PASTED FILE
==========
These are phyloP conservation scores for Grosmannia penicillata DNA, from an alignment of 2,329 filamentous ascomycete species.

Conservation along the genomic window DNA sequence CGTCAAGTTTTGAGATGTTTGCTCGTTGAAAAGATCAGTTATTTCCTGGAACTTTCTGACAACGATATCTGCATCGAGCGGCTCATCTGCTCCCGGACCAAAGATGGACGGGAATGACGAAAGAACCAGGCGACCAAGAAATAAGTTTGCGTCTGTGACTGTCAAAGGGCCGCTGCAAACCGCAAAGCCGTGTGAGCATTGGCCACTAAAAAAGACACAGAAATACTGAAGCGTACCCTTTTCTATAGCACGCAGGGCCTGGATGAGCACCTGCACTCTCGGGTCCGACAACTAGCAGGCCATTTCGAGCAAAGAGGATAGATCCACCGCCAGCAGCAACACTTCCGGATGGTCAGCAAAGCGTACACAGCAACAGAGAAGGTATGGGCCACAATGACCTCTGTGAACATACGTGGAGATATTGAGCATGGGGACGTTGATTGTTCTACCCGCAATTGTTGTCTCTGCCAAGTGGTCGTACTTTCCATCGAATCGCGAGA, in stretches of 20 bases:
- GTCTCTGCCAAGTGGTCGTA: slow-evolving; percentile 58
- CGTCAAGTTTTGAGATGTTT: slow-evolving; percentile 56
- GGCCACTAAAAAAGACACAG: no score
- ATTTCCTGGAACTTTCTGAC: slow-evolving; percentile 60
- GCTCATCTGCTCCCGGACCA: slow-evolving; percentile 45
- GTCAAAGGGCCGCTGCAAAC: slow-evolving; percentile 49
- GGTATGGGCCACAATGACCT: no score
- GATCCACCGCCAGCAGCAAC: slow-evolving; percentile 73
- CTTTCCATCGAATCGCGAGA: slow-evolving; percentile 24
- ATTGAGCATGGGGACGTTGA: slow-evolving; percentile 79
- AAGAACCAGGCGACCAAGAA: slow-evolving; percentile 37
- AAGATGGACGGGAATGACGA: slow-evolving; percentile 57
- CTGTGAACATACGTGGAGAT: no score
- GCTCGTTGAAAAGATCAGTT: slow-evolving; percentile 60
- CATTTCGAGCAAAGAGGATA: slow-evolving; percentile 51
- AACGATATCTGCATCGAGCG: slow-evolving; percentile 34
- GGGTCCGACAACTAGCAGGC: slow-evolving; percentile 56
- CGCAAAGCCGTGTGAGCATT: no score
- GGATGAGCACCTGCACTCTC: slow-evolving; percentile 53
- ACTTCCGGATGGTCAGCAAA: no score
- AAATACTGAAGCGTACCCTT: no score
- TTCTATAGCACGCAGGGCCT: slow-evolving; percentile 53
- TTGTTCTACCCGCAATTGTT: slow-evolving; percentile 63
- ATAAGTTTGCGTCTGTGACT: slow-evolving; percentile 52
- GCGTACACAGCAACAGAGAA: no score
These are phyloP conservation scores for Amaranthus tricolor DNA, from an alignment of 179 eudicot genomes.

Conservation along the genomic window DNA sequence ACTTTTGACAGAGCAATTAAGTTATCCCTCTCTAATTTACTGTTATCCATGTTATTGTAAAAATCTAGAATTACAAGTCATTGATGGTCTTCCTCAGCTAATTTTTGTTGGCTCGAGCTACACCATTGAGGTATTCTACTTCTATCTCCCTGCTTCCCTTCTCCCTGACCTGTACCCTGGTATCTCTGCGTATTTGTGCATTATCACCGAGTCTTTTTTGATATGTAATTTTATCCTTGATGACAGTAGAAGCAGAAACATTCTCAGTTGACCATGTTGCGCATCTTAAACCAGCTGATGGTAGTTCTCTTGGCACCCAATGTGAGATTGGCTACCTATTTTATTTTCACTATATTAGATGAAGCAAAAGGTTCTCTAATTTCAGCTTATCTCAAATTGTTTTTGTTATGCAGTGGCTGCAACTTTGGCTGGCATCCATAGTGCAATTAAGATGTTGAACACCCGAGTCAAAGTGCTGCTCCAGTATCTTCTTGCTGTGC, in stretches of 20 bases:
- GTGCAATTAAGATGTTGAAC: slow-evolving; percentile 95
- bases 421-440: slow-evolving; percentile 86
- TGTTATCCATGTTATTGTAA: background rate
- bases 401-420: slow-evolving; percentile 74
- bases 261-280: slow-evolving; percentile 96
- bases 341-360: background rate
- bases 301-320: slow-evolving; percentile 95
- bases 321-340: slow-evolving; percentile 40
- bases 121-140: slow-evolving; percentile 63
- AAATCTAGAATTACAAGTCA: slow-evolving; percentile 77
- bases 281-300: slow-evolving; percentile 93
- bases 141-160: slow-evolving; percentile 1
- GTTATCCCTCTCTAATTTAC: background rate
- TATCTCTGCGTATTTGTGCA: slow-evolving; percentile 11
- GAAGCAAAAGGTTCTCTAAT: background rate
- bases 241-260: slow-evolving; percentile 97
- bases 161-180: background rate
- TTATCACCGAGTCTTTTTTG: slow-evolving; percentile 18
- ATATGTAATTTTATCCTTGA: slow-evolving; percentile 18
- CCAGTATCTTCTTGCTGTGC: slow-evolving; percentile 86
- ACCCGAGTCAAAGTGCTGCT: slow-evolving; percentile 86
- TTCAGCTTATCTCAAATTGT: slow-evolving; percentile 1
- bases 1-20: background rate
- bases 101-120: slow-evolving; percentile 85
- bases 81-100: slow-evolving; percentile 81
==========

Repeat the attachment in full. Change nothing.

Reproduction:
These are phyloP conservation scores for Grosmannia penicillata DNA, from an alignment of 2,329 filamentous ascomycete species.

Conservation along the genomic window DNA sequence CGTCAAGTTTTGAGATGTTTGCTCGTTGAAAAGATCAGTTATTTCCTGGAACTTTCTGACAACGATATCTGCATCGAGCGGCTCATCTGCTCCCGGACCAAAGATGGACGGGAATGACGAAAGAACCAGGCGACCAAGAAATAAGTTTGCGTCTGTGACTGTCAAAGGGCCGCTGCAAACCGCAAAGCCGTGTGAGCATTGGCCACTAAAAAAGACACAGAAATACTGAAGCGTACCCTTTTCTATAGCACGCAGGGCCTGGATGAGCACCTGCACTCTCGGGTCCGACAACTAGCAGGCCATTTCGAGCAAAGAGGATAGATCCACCGCCAGCAGCAACACTTCCGGATGGTCAGCAAAGCGTACACAGCAACAGAGAAGGTATGGGCCACAATGACCTCTGTGAACATACGTGGAGATATTGAGCATGGGGACGTTGATTGTTCTACCCGCAATTGTTGTCTCTGCCAAGTGGTCGTACTTTCCATCGAATCGCGAGA, in stretches of 20 bases:
- GTCTCTGCCAAGTGGTCGTA: slow-evolving; percentile 58
- CGTCAAGTTTTGAGATGTTT: slow-evolving; percentile 56
- GGCCACTAAAAAAGACACAG: no score
- ATTTCCTGGAACTTTCTGAC: slow-evolving; percentile 60
- GCTCATCTGCTCCCGGACCA: slow-evolving; percentile 45
- GTCAAAGGGCCGCTGCAAAC: slow-evolving; percentile 49
- GGTATGGGCCACAATGACCT: no score
- GATCCACCGCCAGCAGCAAC: slow-evolving; percentile 73
- CTTTCCATCGAATCGCGAGA: slow-evolving; percentile 24
- ATTGAGCATGGGGACGTTGA: slow-evolving; percentile 79
- AAGAACCAGGCGACCAAGAA: slow-evolving; percentile 37
- AAGATGGACGGGAATGACGA: slow-evolving; percentile 57
- CTGTGAACATACGTGGAGAT: no score
- GCTCGTTGAAAAGATCAGTT: slow-evolving; percentile 60
- CATTTCGAGCAAAGAGGATA: slow-evolving; percentile 51
- AACGATATCTGCATCGAGCG: slow-evolving; percentile 34
- GGGTCCGACAACTAGCAGGC: slow-evolving; percentile 56
- CGCAAAGCCGTGTGAGCATT: no score
- GGATGAGCACCTGCACTCTC: slow-evolving; percentile 53
- ACTTCCGGATGGTCAGCAAA: no score
- AAATACTGAAGCGTACCCTT: no score
- TTCTATAGCACGCAGGGCCT: slow-evolving; percentile 53
- TTGTTCTACCCGCAATTGTT: slow-evolving; percentile 63
- ATAAGTTTGCGTCTGTGACT: slow-evolving; percentile 52
- GCGTACACAGCAACAGAGAA: no score
These are phyloP conservation scores for Amaranthus tricolor DNA, from an alignment of 179 eudicot genomes.

Conservation along the genomic window DNA sequence ACTTTTGACAGAGCAATTAAGTTATCCCTCTCTAATTTACTGTTATCCATGTTATTGTAAAAATCTAGAATTACAAGTCATTGATGGTCTTCCTCAGCTAATTTTTGTTGGCTCGAGCTACACCATTGAGGTATTCTACTTCTATCTCCCTGCTTCCCTTCTCCCTGACCTGTACCCTGGTATCTCTGCGTATTTGTGCATTATCACCGAGTCTTTTTTGATATGTAATTTTATCCTTGATGACAGTAGAAGCAGAAACATTCTCAGTTGACCATGTTGCGCATCTTAAACCAGCTGATGGTAGTTCTCTTGGCACCCAATGTGAGATTGGCTACCTATTTTATTTTCACTATATTAGATGAAGCAAAAGGTTCTCTAATTTCAGCTTATCTCAAATTGTTTTTGTTATGCAGTGGCTGCAACTTTGGCTGGCATCCATAGTGCAATTAAGATGTTGAACACCCGAGTCAAAGTGCTGCTCCAGTATCTTCTTGCTGTGC, in stretches of 20 bases:
- GTGCAATTAAGATGTTGAAC: slow-evolving; percentile 95
- bases 421-440: slow-evolving; percentile 86
- TGTTATCCATGTTATTGTAA: background rate
- bases 401-420: slow-evolving; percentile 74
- bases 261-280: slow-evolving; percentile 96
- bases 341-360: background rate
- bases 301-320: slow-evolving; percentile 95
- bases 321-340: slow-evolving; percentile 40
- bases 121-140: slow-evolving; percentile 63
- AAATCTAGAATTACAAGTCA: slow-evolving; percentile 77
- bases 281-300: slow-evolving; percentile 93
- bases 141-160: slow-evolving; percentile 1
- GTTATCCCTCTCTAATTTAC: background rate
- TATCTCTGCGTATTTGTGCA: slow-evolving; percentile 11
- GAAGCAAAAGGTTCTCTAAT: background rate
- bases 241-260: slow-evolving; percentile 97
- bases 161-180: background rate
- TTATCACCGAGTCTTTTTTG: slow-evolving; percentile 18
- ATATGTAATTTTATCCTTGA: slow-evolving; percentile 18
- CCAGTATCTTCTTGCTGTGC: slow-evolving; percentile 86
- ACCCGAGTCAAAGTGCTGCT: slow-evolving; percentile 86
- TTCAGCTTATCTCAAATTGT: slow-evolving; percentile 1
- bases 1-20: background rate
- bases 101-120: slow-evolving; percentile 85
- bases 81-100: slow-evolving; percentile 81